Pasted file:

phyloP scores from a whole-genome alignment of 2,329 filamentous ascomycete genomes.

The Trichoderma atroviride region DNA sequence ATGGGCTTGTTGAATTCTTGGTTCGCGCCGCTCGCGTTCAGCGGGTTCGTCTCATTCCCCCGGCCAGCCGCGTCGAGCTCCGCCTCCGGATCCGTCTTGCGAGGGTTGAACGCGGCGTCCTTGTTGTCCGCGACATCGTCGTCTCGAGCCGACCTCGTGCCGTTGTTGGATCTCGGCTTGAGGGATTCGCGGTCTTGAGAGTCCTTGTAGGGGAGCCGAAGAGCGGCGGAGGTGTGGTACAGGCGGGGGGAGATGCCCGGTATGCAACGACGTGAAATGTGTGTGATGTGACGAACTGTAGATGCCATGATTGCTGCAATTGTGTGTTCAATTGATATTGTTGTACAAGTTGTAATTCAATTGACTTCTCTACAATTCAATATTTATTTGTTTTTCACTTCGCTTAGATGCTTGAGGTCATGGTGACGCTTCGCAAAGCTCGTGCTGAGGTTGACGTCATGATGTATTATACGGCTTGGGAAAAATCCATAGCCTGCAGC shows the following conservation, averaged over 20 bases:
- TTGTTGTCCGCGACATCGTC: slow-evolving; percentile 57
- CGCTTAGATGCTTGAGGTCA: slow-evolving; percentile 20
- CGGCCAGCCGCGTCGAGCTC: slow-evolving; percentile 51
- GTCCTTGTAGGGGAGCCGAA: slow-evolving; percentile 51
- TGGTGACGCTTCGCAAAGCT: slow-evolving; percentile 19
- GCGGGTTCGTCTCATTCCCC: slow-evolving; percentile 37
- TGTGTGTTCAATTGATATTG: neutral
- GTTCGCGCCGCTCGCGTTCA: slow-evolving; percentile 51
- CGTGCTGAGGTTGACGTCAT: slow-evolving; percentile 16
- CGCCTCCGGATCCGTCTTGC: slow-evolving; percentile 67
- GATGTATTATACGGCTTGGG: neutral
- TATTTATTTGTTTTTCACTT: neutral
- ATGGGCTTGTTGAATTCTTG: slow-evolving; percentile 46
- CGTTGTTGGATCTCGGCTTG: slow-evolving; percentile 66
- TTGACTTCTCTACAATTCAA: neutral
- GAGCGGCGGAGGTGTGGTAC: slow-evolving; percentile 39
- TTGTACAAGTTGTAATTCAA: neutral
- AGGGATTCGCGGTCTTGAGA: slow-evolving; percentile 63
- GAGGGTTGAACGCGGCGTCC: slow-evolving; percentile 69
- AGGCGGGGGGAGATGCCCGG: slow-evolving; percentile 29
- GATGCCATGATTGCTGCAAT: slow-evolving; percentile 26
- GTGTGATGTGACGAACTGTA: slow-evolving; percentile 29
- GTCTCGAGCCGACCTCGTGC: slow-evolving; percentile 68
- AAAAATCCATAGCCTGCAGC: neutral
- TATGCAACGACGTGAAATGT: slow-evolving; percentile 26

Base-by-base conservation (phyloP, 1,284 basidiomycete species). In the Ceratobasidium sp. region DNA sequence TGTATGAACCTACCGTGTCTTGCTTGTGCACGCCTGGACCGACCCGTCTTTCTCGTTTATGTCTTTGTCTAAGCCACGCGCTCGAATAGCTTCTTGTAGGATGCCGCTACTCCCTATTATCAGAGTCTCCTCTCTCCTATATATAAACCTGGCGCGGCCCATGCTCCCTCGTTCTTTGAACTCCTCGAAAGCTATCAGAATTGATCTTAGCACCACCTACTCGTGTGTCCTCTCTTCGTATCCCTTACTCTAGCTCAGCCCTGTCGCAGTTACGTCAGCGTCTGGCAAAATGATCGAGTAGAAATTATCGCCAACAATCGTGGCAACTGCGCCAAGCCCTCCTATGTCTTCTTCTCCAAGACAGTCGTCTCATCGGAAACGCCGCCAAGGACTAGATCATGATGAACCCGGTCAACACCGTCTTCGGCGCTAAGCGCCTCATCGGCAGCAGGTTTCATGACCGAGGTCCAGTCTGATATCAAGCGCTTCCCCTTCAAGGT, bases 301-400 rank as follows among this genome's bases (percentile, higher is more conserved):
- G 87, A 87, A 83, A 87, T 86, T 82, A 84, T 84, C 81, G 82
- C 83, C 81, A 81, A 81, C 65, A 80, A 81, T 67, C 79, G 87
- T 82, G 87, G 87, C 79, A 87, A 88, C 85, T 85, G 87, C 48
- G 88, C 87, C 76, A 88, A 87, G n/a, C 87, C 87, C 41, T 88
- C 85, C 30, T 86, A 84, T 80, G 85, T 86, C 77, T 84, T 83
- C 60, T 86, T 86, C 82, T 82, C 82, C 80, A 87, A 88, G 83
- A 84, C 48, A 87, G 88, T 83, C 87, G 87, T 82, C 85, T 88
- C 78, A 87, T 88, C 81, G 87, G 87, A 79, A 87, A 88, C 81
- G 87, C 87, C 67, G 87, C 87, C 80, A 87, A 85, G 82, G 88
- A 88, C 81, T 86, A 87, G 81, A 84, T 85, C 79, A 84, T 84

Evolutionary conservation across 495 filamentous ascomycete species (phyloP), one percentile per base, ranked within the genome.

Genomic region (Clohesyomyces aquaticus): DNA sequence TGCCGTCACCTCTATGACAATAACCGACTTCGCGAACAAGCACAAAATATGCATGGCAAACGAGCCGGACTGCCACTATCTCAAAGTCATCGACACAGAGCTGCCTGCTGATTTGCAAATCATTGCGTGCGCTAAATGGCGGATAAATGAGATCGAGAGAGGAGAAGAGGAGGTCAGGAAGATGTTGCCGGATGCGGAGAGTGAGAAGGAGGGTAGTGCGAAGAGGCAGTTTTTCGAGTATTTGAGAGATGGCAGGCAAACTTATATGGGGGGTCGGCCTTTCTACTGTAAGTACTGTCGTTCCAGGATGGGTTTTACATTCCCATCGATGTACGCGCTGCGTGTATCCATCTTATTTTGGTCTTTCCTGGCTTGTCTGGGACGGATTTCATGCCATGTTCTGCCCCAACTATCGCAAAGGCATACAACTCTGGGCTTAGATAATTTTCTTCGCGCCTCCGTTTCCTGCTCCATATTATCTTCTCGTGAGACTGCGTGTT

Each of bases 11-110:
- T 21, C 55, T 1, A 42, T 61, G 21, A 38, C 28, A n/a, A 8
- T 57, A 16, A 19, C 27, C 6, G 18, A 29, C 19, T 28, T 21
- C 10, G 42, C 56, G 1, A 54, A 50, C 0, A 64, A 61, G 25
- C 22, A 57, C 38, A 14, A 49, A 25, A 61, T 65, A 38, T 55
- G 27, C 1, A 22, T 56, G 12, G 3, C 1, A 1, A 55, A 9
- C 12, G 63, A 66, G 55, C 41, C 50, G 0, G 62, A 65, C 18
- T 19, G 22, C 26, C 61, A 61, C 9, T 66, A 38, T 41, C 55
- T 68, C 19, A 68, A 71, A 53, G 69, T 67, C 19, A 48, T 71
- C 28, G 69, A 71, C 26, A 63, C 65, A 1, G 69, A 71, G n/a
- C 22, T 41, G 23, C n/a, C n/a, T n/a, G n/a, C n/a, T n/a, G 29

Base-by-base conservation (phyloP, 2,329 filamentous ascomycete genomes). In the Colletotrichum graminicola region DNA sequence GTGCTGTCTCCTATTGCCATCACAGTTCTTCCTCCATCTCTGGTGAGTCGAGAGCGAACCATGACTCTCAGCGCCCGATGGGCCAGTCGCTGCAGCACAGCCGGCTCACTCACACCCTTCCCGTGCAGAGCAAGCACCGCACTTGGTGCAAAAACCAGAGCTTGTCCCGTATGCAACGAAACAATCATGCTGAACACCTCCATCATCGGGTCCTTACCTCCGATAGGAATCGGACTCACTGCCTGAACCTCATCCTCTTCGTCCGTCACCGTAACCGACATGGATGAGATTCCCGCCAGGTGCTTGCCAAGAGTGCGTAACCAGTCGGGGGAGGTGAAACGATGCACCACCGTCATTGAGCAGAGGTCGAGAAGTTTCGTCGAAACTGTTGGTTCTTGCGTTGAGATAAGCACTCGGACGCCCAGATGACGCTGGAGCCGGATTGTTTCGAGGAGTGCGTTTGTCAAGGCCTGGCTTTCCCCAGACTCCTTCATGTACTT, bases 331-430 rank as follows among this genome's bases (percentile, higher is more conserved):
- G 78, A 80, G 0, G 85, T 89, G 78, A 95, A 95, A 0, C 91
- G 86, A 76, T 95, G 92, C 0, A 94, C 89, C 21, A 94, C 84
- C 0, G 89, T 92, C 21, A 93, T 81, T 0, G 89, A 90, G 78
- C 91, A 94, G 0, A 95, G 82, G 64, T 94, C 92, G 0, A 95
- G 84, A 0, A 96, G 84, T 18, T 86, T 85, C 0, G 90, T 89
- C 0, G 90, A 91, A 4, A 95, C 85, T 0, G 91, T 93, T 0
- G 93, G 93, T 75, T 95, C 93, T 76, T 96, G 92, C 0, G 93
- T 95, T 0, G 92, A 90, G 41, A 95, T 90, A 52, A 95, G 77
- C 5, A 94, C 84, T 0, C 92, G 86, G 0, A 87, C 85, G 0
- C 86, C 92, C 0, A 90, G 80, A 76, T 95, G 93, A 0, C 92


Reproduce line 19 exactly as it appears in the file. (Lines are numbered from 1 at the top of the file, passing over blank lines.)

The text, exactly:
- TTGTACAAGTTGTAATTCAA: neutral